How To Store Bulk Foods


Last time we talked about dehydrated foods. This week we’re going to discuss the best ways to store your bulk foods.

First, select only the best food grade containers that will exclude light, oxygen and moisture. This will greatly extend the shelf life of your food. The best storage containers are the No. 10 double enamel gallon-sized cans and the food grade plastic buckets. However, you may also store food in canning jars with tight-fitting lids as well as heavy plastic containers such as soda bottles and apple juice, Gatorade and fruit juice containers. Plastic or glass gallon-size jars and Rubbermaid® type containers with lids work well also. The stackable containers will save space.

No. 10-Size Double Enamel
The No. 10-size cans hold approximately one gallon and are ideal for smaller quantities of food. You can purchase plastic lids to put on the cans after they are opened.

Most food storage companies use these types of containers. They are nitrogen-packed with an oxygen absorber packet sealed inside the can. These packets absorb free oxygen from the air around them and chemically bind it. This removes the oxygen from inside the can, which helps prevent insects from hatching or even living. This also prevents rancidity from occurring.

The atmosphere inside the can is mostly nitrogen, which is ideal for long-term storage of foods. If the oxygen level is below 2 percent, the food will stay good for a lot longer. You can order a wide variety of dehydrated and freeze-dried foods that are packed in the No. 10 cans with an oxygen absorber in the can. They are packed for long-term storage and are ready to go in a heavy cardboard box that holds six cans and stacks on top of each other. To see the many different foods available go to my website.

Oxygen Absorber Packets
The oxygen absorber packets look like a tea bag or sugar packet. This method is a relatively new procedure and is proving to be one of the best ways to keep foods fresh. They must be used up within 15 minutes of being opened and exposed to the air.

These packets absorb the oxygen from the container and trap it in an iron powder, salt and moisture mixture. This is the safest way to remove oxygen. These oxygen packets can be purchased from my website.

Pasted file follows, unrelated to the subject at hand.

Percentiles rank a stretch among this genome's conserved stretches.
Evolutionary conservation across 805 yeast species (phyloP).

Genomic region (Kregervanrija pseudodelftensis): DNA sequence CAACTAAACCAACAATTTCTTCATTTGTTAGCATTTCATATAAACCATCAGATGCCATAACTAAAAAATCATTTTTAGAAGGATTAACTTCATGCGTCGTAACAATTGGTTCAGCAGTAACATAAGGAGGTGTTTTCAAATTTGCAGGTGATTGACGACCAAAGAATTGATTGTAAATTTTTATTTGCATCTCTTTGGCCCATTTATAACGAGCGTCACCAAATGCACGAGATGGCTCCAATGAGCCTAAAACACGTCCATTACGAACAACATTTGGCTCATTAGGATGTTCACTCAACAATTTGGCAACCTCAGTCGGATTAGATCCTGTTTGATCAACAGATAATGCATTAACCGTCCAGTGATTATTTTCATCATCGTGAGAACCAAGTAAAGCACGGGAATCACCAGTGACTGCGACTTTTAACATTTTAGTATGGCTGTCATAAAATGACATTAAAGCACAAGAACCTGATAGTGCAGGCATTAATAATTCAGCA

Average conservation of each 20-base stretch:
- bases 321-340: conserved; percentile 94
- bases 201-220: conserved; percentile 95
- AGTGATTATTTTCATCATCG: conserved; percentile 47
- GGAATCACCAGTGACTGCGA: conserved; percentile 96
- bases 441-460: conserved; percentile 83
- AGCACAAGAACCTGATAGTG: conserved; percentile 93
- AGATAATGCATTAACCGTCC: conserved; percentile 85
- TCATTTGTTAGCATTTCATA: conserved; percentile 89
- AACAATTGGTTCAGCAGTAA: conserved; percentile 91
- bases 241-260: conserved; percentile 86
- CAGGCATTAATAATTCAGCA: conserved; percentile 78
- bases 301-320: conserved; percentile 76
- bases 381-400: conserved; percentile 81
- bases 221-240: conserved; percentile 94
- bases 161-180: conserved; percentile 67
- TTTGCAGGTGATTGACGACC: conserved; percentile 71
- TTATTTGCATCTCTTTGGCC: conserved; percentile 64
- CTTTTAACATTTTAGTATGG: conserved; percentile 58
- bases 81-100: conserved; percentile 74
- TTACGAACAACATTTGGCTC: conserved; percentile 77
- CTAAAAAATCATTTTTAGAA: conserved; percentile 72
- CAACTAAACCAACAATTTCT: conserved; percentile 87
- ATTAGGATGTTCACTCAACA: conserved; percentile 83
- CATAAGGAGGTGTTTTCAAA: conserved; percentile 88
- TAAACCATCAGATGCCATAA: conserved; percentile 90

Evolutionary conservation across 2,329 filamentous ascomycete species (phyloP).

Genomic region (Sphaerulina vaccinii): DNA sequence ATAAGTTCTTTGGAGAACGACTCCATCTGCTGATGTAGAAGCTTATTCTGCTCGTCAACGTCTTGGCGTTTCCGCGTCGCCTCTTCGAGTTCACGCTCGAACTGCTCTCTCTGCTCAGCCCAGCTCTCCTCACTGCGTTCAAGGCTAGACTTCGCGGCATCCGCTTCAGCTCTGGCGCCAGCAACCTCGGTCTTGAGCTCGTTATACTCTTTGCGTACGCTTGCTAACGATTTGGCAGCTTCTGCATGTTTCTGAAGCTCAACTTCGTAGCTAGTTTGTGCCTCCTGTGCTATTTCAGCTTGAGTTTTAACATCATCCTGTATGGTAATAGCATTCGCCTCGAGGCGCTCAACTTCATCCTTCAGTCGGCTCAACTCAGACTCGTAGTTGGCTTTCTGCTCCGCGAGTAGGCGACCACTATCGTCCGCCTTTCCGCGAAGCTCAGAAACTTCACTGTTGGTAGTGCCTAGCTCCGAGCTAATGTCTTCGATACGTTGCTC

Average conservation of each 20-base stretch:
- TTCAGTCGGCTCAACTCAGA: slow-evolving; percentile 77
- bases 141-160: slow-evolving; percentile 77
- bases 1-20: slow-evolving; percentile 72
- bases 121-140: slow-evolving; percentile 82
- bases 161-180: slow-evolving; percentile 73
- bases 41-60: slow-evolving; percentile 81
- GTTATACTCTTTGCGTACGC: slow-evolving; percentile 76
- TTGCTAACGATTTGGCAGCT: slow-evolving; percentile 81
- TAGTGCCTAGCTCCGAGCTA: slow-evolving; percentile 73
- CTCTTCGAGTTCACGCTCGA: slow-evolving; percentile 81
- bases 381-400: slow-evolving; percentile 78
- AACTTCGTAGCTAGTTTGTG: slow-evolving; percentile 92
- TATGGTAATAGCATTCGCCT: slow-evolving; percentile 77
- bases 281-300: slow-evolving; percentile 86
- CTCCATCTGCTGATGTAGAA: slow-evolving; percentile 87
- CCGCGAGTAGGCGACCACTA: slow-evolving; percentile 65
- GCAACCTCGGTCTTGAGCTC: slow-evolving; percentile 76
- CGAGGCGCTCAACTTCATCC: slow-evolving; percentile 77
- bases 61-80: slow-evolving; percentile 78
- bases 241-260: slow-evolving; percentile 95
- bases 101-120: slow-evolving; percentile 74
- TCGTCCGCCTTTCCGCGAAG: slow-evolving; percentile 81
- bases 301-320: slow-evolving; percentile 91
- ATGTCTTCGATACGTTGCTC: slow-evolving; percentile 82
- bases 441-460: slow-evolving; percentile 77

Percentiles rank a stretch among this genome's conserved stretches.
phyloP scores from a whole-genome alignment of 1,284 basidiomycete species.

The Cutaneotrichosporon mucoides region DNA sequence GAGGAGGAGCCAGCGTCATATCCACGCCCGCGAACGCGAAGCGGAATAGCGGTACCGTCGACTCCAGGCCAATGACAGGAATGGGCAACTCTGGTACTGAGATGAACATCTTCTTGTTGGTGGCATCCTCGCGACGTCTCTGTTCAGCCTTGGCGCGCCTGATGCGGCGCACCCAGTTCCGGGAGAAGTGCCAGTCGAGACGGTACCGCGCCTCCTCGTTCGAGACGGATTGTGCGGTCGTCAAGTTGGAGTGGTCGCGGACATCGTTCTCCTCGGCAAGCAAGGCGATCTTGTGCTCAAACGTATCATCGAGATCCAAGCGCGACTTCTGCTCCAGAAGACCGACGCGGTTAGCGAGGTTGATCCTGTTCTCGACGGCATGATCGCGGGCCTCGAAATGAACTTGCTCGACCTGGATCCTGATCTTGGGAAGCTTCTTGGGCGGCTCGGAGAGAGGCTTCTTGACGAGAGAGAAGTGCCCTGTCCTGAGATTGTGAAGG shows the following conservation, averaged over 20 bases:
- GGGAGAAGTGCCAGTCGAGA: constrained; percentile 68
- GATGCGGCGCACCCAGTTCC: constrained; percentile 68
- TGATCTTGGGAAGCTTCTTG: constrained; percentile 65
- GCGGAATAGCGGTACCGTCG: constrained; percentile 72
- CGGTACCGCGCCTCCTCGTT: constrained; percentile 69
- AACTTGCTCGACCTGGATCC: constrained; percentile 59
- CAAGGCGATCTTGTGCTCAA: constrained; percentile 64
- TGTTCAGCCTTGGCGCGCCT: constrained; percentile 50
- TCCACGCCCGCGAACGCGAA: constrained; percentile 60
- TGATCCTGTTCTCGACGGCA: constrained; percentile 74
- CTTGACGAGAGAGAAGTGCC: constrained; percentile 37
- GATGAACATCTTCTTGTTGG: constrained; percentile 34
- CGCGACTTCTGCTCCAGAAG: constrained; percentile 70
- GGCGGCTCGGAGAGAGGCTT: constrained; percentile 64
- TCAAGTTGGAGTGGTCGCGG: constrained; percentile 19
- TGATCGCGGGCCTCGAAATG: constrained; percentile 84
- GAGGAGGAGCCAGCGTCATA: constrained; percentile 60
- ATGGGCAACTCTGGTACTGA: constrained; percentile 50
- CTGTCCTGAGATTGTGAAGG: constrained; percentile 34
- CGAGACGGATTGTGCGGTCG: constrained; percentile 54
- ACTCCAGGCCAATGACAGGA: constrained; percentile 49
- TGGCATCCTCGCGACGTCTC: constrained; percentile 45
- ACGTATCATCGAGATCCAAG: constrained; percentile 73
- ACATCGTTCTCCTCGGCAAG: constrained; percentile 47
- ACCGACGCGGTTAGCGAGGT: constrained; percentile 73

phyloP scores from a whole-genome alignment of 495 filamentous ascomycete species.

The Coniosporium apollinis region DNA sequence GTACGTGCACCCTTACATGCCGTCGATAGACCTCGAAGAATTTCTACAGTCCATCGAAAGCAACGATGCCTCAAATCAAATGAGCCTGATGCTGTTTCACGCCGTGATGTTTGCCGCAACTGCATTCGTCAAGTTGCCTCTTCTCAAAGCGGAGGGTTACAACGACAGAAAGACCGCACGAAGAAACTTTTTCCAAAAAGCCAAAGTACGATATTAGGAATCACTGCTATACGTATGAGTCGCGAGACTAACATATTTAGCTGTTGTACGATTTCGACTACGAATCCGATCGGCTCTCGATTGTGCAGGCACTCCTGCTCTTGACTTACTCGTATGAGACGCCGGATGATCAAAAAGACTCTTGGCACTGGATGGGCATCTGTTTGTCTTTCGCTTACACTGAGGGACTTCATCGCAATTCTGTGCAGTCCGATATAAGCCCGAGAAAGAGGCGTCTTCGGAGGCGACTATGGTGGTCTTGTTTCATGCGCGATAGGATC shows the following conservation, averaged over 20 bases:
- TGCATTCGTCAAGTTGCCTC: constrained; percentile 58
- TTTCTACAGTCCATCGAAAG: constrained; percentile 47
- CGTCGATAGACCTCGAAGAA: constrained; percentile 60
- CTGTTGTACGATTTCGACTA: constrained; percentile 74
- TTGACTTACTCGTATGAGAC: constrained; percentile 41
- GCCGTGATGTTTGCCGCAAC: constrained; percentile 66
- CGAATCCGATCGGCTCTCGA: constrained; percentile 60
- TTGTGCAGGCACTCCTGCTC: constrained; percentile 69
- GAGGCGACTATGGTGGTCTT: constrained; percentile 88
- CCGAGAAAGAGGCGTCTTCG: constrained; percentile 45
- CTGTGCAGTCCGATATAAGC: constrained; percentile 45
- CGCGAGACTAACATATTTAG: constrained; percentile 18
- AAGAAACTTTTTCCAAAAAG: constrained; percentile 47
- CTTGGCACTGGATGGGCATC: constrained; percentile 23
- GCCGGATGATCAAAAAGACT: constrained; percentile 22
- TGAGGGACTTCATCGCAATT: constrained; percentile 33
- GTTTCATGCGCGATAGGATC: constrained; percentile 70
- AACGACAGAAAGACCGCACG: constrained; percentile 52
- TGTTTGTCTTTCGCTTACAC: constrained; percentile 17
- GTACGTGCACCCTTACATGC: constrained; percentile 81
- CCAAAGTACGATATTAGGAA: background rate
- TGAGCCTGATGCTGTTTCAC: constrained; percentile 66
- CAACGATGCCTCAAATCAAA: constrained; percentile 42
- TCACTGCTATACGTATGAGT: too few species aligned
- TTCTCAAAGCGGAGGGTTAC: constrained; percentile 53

5- or 6-Gallon Plastic Buckets Or Pails
These buckets have tight-fitting lids with rubber gaskets. They are ideal for large quantities of grains, beans, legumes, sugar, flour, etc.

You can purchase an inner liner that is made from a metallized foil, which will keep the light from harming the food and causing it to deteriorate. It also acts as a moisture barrier and keeps rodents out. The bucket with a metallized liner, when sealed properly with a tight-fitting lid, is a very good method of storing food.

To seal the Mylar® liner, line the bucket with the bag and use one oxygen absorber packet per gallon of grain, beans, dried food, etc. Pour one gallon of dried food or grain in the bucket, then add an oxygen absorber, add another gallon of food or grain and continue until the bucket is full. Then get out as much air as possible. Lay the bag as flat as you can. The bag will be much taller than the bucket.

You can use an iron to heatseal the end of the bag. This way you can use the bag over and over again. Pierce a hole in the corner of the bag and hold the bag below the seal so you don’t suck up the contents of the bag. Suck all the air out with the hose or a smaller attachment to the vacuum that can be inserted into the end. When the air is sucked out and the bag looks vacuum-packed, hold the end and seal it with an iron. Do not let air back into the bag.

Note: Never use buckets that have contained chemicals, paint, Sheetrock™ mud or kitty litter, etc. Restaurant food grade containers are ok; wash them well and rinse with bleach and water.

Gama Lids for 5-gallon buckets
There are special lids available for 5-gallon buckets that have a center section that screws on and off. It makes it nice to open and close the lids when using bulk foods on an everyday basis. I use these lids and love them.

I keep my buckets of wheat, rice, beans, pasta, etc. handy so I can use out of them every day. I also keep a smaller container of these products in my kitchen cupboard, so when I run out I just fill it up from the bucket. The buckets are stored in my pantry.

Mylar® Bags
The ones previously mentioned can be purchased from my website. [link] The heaviest Mylar® bags in the large size are the best for lining the buckets. The bag can be sealed with a hot iron. Oxygen packets can be inserted before sealing. However, I have stored a lot of food in buckets without Mylar liners.

As long as the buckets are sealed properly, they will be just fine. If I know that I am going to sprout the beans, legumes or grain, I do not put an oxygen absorber in the can or bucket. Lack of oxygen will kill the enzymes that are alive in the kernel and they won’t sprout. I will talk about the importance of sprouting in another article.

Methods For Storing Grains

Bay Leaves Method: An alternative to using oxygen absorbers is to use bay leaves. They can be spread throughout the container or food or grain. Use two bay leaves for small amounts up to one gallon, or five leaves in the 5-gallon buckets. It keeps the weevils and other bugs out, because they don’t like the smell of bay leaves.

Freezing Grain Method: If your buckets of grain are placed in the garage for the winter, the freezing temperatures will probably kill any weevil that is present. You can also deep-freeze grain in 10-pound bags and leave it for a week to kill the bugs.

Diatomaceous Earth Method: Diatomaceous earth (DE) can be mixed into your stored grains and beans to control insects without having to remove the dust before consuming it. For every 40 pounds of grain or beans, you mix in one cup of DE with it. Coat every kernel and mix it in small batches. Cover your mouth so you don’t breathe the dust in, as it can irritate your lungs.